The decision to lease over buy your next vehicle comes down to a few simple questions about how much you’re willing to pay and how long you intend to hold onto the vehicle. But the choice to hold onto your leased vehicle through a lease buyout is a whole other set of considerations that also require a look at macroeconomic factors.

TransUnion reported a 14 percent decrease in the auto lease market from January 2020 to July 2022. This decrease reveals many drivers’ choice to step away from leasing altogether or hold onto their current leased vehicle via a lease buyout. If you are currently leasing a vehicle you love, buying it out could save you money and time.

Bankrate tip
A lease buyout is purchasing your current leased vehicle from the lessor rather than returning it at the end of the lease. You can finance it yourself or with a lease buyout loan’s help.

The 2023 leasing market

The last year brought chaos throughout the vehicle market. Lingering supply chain issues made for expensive out-the-door prices, and high interest rates prevailed. The rates left drivers spending up to $700 per month for a new car and upwards of $500 to finance used, according to Experian.

Drivers leasing were unfortunately not immune to high monthly payments, as leased cars come out of the used car market. They averaged $661 in December 2022, according to Cox Automotive. That’s a 33 percent increase compared to March 2020. With those high costs, some drivers stepped away from the leasing process.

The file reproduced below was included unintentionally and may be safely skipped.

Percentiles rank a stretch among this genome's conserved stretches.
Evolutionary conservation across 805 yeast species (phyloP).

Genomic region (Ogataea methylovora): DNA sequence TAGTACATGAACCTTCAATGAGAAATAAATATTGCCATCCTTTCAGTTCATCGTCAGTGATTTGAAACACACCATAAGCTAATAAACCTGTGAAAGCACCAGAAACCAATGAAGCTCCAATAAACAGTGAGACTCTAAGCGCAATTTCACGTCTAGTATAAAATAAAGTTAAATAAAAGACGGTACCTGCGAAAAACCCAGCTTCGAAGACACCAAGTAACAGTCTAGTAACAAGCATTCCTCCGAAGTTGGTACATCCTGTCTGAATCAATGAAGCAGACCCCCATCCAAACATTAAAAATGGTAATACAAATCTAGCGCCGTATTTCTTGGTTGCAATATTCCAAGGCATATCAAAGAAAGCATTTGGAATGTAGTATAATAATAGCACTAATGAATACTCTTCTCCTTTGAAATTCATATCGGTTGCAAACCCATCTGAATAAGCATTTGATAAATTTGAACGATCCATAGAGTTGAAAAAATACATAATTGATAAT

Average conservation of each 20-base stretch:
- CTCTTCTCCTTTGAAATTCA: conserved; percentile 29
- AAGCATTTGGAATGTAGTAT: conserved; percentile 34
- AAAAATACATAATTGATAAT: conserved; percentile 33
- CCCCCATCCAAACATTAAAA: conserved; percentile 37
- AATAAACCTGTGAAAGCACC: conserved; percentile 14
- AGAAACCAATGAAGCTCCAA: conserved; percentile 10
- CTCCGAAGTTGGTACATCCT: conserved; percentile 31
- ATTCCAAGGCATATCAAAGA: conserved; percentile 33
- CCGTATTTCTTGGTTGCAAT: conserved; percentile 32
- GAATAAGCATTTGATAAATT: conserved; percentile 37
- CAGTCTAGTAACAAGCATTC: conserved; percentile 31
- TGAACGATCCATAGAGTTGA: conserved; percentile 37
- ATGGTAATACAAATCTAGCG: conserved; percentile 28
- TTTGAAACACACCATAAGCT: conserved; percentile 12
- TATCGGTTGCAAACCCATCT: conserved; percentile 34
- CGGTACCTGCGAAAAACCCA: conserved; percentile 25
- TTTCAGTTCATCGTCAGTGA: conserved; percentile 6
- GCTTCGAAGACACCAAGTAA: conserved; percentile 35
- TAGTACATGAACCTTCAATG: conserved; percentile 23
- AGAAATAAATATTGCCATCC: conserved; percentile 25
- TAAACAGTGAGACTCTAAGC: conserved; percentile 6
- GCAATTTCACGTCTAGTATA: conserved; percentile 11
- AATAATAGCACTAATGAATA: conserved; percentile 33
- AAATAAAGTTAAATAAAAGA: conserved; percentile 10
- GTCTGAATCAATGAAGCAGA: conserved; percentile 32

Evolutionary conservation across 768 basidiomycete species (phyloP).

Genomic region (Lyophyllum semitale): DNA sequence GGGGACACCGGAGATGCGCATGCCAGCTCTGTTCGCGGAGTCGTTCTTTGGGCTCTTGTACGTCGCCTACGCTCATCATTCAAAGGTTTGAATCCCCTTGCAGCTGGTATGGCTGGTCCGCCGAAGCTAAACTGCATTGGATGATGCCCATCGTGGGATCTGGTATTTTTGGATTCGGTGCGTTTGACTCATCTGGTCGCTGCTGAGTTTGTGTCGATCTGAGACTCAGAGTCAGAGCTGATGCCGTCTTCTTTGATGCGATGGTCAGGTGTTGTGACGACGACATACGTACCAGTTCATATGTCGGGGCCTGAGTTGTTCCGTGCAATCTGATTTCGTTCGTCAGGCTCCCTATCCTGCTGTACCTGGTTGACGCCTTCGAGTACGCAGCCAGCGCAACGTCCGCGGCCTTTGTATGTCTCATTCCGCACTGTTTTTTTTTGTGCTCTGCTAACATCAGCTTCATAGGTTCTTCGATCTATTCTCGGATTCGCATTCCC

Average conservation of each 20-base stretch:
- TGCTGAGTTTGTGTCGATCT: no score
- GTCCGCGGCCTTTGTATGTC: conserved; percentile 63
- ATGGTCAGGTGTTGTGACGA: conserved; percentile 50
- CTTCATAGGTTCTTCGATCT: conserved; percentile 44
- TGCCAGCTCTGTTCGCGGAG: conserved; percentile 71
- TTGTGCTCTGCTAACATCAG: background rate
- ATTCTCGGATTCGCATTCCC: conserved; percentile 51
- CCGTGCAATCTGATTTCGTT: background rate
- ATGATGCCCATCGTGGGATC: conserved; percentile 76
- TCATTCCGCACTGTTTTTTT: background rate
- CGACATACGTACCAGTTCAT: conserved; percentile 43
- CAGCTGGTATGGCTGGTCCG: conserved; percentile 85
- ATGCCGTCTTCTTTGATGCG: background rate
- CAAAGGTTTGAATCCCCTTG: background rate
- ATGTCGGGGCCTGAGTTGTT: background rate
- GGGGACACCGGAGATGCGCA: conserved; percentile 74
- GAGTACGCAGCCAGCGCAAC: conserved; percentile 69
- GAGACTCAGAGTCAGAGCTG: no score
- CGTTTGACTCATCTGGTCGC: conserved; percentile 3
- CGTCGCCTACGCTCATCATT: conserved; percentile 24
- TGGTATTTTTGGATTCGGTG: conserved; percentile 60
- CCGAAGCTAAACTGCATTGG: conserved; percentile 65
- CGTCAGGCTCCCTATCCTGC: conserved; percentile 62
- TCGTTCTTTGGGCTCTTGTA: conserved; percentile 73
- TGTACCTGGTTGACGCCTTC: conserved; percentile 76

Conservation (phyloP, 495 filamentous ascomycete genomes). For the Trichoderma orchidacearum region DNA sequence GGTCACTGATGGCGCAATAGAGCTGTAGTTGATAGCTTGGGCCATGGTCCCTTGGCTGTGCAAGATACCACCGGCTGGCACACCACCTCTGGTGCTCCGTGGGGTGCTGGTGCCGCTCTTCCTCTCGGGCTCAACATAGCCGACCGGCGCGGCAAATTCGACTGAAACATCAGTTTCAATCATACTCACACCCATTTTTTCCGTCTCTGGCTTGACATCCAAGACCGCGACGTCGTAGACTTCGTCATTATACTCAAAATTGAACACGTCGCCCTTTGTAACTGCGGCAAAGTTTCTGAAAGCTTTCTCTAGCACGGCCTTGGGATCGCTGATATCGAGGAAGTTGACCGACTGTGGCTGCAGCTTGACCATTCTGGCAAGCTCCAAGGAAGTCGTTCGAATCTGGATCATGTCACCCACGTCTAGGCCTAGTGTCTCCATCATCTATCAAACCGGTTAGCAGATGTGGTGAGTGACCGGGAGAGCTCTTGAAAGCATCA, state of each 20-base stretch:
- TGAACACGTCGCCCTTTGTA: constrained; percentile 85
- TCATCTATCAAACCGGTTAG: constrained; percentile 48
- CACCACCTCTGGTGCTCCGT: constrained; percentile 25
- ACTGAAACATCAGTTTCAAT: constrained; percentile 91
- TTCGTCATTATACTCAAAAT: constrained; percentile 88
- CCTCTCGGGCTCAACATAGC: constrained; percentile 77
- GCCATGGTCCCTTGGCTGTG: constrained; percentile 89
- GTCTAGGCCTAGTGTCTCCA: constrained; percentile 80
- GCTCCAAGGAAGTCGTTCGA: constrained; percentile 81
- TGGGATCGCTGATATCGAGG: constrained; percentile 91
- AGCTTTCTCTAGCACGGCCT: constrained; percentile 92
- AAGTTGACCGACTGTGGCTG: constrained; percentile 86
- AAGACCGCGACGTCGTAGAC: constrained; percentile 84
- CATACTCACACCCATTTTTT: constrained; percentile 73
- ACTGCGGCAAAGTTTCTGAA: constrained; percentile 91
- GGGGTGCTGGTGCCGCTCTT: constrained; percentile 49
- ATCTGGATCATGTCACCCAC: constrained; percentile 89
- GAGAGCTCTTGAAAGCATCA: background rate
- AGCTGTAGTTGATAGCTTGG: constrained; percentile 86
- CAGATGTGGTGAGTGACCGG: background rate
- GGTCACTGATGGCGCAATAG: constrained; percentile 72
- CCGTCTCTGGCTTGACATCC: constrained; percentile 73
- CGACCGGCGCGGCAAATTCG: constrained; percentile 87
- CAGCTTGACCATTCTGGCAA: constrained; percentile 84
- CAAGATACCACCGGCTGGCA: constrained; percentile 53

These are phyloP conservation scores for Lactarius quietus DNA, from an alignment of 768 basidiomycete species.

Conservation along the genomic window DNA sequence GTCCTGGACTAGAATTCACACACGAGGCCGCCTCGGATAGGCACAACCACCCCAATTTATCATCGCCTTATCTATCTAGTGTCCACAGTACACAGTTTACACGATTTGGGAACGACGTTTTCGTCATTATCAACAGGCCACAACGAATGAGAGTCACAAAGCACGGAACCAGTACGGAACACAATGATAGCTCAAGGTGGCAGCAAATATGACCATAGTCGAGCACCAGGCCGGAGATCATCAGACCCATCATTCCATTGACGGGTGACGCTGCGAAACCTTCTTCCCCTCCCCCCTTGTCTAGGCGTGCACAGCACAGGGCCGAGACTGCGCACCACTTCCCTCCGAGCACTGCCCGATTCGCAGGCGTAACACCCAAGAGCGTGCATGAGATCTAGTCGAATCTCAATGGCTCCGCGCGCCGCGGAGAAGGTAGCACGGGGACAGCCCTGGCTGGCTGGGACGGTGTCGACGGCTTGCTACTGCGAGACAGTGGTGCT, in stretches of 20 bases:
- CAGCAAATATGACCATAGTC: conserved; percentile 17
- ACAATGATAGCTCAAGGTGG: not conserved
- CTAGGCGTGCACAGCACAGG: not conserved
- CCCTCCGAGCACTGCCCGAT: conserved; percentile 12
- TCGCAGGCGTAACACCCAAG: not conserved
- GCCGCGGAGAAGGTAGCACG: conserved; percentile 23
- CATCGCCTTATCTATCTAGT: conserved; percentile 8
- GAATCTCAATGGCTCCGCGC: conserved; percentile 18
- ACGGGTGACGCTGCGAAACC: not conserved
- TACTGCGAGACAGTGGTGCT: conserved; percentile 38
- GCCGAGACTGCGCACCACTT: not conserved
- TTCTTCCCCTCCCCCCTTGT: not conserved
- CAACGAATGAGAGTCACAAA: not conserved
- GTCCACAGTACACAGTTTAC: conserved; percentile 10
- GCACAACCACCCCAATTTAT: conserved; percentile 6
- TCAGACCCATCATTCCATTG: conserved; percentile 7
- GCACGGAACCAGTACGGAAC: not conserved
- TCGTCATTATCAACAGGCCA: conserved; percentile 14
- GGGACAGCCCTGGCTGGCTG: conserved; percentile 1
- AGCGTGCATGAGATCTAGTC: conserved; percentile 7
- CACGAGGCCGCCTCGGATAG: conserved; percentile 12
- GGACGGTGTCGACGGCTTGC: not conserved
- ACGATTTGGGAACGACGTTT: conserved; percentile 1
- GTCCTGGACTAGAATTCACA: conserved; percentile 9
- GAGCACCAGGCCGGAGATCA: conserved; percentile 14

With fewer vehicles available on dealership lots, down 57 percent compared to 2019, many drivers have instead decided to hold onto their leased vehicles instead of entering the competitive new car market.

And “while the inventory situation has improved modestly in the fourth quarter, supply remains well below the level at which consumer demand for new vehicles can be met,” explains Thomas King, president of the data and analytics division at J.D. Power.

The last year in the leasing market produced three primary trends that led to its decline, with only 25 percent of drivers ending a lease choosing to lease again, according to TransUnion.

  • Leasing has become too expensive
  • More drivers are considering a lease buyout
  • Fewer leasing incentives

A January report from TransUnion noted a slowdown in the lease market, down almost half from 31 percent in January 2020 to 17 percent in July 2022. That’s more than double the decrease in financing over the same period.

When asked about an increase in lease buyouts, Satyan Merchant, senior vice president and automotive business leader at TransUnion, noted that the research “saw a significant number of consumers that completed their lease and did not have another vehicle transaction afterward.”

This, he explains, serves “as a sign of some households downsizing their garage.” Unsurprisingly, many drivers are stepping back from vehicle expenses as they encounter widespread inflation.